A wide range of food is grown in the outdoor beds such as courgettes, marrows, pumpkins, dwarf French beans, broad beans, strawberries, cabbage, lettuce, potatoes, onions, asparagus and more. Interestingly, the strategies for generating fertility here are different than you might expect. Mark informed me that in his location in Orkney, green manures can be more problematic due to the short season, but may still be added to the rotation depending on September temperatures and rainfall. Moreover, despite the ready availability of seaweed, due to the combination of a harsh climate and the heavy soils on his land, top dressing with kelp may lower the temperature of the soil, meaning planting and sowing will be delayed and growth may be inhibited in certain temperature sensitive crops like french bean and pumpkin. Instead, Mark opts to use straw and hay grown on site which he mulches over the beds as well as sheet mulching with 100% recycled black plastic sheets which increases soil temperatures aiding the composting process. This offers ideal conditions for macro and micro flora to flourish, promoting microbially rich soils. Furthermore, Mark doesn’t do any traditional composting but instead leaves cut or leftover plant material to breakdown in-situ. Nor does he do much weeding, and if he does, the weeds are simply chopped and dropped too. 

In addition to the outdoor crops, Mark grows an amazing range of crops in both polytunnels and a greenhouse. This includes raspberries, several varieties of tomatoes, cucumbers and much to my surprise given his Northerly location, an abundance of chillies. For the tomato and cucumber crops which he grows much more of, Mark uses what is called a hydroponic system. Hydroponic here means crops that are grown in biodegradable pots using a soil-less substrate like coir to which organic and mineral inputs can be added. His substrates are composed primarily of coir and Orcadian aggregate; the system is drip fed on a timer using rain harvested water. He also grows crops using veganic and bio-intensive methods without the need of irrigation in some of the tunnels.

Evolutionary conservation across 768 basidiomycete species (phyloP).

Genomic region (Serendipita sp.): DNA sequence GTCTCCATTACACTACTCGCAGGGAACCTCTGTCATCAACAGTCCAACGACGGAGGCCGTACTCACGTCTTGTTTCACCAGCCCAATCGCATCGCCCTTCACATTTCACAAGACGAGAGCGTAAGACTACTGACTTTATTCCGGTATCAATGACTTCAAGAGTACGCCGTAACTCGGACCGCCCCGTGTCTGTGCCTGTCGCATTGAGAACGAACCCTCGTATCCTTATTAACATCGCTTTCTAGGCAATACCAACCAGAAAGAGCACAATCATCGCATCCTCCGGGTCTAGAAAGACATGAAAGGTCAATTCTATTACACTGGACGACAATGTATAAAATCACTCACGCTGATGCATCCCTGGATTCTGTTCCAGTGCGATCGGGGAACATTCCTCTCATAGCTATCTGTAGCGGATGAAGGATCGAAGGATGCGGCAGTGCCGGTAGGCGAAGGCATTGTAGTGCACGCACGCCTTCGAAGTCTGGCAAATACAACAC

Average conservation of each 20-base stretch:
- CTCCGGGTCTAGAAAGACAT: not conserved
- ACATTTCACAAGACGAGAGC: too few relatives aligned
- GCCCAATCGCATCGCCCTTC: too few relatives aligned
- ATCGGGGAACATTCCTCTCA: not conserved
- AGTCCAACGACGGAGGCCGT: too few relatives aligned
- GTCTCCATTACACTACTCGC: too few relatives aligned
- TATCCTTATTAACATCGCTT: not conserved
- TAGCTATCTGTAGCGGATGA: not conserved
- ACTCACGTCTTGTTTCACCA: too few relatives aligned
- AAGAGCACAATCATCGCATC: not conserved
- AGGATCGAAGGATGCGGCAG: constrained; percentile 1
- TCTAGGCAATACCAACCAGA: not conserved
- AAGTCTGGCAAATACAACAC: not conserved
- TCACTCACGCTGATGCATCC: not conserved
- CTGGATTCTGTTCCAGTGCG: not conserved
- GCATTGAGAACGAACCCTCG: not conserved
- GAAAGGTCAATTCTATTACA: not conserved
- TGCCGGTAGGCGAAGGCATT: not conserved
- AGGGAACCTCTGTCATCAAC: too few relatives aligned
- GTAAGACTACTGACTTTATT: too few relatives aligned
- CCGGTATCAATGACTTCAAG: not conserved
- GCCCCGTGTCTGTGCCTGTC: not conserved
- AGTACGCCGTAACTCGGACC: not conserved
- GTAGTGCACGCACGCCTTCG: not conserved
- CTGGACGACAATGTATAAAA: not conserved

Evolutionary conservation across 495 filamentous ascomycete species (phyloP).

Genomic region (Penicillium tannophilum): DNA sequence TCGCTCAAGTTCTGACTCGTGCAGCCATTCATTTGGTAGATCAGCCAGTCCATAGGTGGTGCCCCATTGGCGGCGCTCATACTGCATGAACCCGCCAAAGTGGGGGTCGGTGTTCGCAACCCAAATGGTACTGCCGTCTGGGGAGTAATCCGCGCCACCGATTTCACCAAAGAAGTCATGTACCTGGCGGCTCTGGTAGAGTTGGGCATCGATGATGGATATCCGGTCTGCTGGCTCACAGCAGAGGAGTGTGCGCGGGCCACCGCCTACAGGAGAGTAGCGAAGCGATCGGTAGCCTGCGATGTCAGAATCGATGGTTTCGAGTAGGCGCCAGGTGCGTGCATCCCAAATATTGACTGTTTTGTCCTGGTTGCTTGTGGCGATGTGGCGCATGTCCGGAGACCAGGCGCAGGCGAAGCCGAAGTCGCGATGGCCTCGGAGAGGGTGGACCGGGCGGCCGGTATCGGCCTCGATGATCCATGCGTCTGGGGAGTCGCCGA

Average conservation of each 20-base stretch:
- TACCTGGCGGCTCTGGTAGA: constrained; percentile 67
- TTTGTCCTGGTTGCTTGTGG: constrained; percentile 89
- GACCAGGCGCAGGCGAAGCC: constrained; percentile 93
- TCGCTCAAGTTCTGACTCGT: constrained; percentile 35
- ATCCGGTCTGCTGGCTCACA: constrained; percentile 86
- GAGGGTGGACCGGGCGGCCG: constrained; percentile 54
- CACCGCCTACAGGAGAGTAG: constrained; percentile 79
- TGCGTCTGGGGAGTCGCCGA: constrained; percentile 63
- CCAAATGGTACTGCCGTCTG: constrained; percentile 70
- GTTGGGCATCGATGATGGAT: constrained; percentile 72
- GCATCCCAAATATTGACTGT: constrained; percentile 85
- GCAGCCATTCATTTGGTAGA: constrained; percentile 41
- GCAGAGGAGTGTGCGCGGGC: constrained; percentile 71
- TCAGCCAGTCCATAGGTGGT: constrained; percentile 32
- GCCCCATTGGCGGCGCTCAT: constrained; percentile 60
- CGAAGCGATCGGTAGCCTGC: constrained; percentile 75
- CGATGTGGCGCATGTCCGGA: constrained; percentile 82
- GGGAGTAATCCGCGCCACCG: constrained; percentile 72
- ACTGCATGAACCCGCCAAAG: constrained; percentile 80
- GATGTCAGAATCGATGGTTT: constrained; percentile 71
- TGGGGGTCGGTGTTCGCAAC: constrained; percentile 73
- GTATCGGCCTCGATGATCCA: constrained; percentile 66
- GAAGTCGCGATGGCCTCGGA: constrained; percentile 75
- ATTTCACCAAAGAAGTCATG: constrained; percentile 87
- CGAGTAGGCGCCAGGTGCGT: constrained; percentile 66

Tomatoes and cucumbers.

Getting Thorncroft to where it is today has not been without its difficulties and it has taken a decade of radically simplistic work. In particular, some difficulties arose dealing with the Rural Payments Service. For one, when mapping the fields on Thorncroft, Mark’s usual greening payment from the BPS was reduced because the hedges around the field were deemed too wide (despite there being an allowance of up to 20m for field margins, field hedging can only be up to 3m wide). Given how vital the shelterbelt hedging is for the success of crops, it is a shame that Mark should be penalised for being a little over the 3m limit, especially when there is plenty of room leftover in the 20m allowance for field margins. In addition, while Orkney is considered ‘severely disadvantaged’ in the Less Favoured Area map for Scotland, Mark can unfortunately not make any use of the Less Favoured Area Support Scheme (LFASS) which requires applicants to have livestock in order to be eligible. Hopefully, with the coming changes to the subsidy system that should incentivise more wildlife on farmland, and with continued lobbying efforts, stockfree farmers and crofters won’t be as disadvantaged in the future.

It was a real pleasure being able to visit and learn from Mark and his family on Westray and for the very hospitable welcome they gave me. We look forward to seeing what direction Mark’s work takes in future!If you would like to hear from Mark himself, you can watch our recent webinar with him where he talks in depth about the workings of his system. Mark is also part of our stockfree advisory team and you can get in touch with him through the team webpage.